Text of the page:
What is a revocable living trust?
A revocable living trust is a legal document that gives someone the authority to make decisions about someone else’s money or property that’s held in a trust.
People set up a revocable living trust in order to give someone else the power to make financial decisions on their behalf, in the event they become unable to because of injury or illness. People also often use trusts to retain control of their property and to designate who will receive money and property once they die. They can also avoid going through the probate court system.
There are three roles under a revocable living trust:
- The person who makes the trust. They might be called the settlor, grantor, or trustor.
- The person who makes decisions about the money or property in the revocable living trust. They are called the trustee. In general, during the life of the grantor, the grantor is their own trustee. A trustee can be an individual or a financial institution. If there is more than one, they are co-trustees. A successor trustee may also be named but can only act if a trustee can no longer fulfill their role. A trustee is also a fiduciary.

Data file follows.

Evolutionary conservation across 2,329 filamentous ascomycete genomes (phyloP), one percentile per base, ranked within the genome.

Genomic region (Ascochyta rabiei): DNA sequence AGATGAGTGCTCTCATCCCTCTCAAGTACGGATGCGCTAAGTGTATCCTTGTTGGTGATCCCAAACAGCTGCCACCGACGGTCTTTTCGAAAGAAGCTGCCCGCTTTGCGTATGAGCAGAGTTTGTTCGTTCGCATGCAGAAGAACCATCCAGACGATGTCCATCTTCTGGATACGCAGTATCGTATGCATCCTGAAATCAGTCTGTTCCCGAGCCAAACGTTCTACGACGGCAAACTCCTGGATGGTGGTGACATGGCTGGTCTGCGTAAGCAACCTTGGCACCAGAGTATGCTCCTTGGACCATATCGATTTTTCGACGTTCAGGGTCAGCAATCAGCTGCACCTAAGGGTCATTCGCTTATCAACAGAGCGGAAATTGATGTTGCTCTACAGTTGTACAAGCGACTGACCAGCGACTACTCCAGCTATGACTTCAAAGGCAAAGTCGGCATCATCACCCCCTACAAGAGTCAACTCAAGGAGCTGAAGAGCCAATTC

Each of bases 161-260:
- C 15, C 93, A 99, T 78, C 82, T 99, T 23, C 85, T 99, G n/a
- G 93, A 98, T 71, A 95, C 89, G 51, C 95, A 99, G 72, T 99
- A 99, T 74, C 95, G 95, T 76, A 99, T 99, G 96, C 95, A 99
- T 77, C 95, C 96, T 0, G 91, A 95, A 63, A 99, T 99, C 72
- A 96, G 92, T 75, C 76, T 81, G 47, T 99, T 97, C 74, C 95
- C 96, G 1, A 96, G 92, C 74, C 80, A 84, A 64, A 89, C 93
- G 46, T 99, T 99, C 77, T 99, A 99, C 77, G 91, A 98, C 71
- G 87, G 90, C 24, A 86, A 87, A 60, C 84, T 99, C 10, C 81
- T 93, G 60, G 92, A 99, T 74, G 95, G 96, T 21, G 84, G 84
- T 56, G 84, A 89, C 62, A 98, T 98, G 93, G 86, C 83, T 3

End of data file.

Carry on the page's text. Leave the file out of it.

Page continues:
- The people who receive money or property from the revocable living trust. They are called beneficiaries. The person who makes the revocable living trust may be the only beneficiary while they are alive, or they may name co-beneficiaries (e.g. the grantor and their spouse) who receive some money or property from the revocable living trust before they die. The people who receive money or benefits from the revocable living trust after the person dies are called residuary beneficiaries.
The trustee has authority only over property once it’s transferred to the revocable living trust and only after the grantor has lost the capacity to manage their property. A living trust is ineffective unless the person, who makes the trust, puts her money or property into it.
When you’re acting as a trustee, you will have the legal authority to spend and invest the money and property in the revocable living trust for the benefit of the grantor and any other beneficiaries. You don’t, however, have legal authority over any money or property that’s not in the trust.